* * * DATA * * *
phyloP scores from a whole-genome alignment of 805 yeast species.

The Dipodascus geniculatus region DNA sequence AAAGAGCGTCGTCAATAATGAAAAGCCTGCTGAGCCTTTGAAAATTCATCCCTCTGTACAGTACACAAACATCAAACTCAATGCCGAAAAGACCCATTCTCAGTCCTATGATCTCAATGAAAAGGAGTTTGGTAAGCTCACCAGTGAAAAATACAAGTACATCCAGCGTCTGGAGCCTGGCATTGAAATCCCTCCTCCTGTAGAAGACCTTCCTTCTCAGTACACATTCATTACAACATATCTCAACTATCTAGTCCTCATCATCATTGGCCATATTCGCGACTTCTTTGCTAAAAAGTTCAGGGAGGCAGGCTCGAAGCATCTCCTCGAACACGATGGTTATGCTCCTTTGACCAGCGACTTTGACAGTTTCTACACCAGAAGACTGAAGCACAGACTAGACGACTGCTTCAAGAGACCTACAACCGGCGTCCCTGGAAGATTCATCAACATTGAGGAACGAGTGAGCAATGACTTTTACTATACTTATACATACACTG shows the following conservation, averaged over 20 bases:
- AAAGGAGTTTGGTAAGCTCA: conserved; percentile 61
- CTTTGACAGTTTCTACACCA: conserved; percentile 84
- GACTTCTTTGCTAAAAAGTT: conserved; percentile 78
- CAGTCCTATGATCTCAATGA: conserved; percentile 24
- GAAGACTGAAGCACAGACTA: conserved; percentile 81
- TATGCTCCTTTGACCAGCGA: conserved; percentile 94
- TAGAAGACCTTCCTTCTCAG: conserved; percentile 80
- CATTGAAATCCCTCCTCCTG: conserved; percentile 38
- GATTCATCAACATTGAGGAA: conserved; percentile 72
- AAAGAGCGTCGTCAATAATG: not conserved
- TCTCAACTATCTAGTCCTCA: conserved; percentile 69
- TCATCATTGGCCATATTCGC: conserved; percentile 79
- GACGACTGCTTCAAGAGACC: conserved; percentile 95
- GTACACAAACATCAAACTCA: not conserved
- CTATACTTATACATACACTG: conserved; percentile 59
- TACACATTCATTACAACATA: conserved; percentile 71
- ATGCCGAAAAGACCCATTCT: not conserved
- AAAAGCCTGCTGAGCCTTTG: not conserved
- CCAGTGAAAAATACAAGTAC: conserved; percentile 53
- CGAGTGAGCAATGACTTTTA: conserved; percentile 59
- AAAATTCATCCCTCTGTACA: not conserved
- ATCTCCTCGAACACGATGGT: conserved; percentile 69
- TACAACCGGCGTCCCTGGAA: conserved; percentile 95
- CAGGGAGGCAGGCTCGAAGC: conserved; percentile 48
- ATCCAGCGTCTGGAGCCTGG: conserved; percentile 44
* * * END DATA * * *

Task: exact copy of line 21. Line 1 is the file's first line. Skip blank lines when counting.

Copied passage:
- CCAGTGAAAAATACAAGTAC: conserved; percentile 53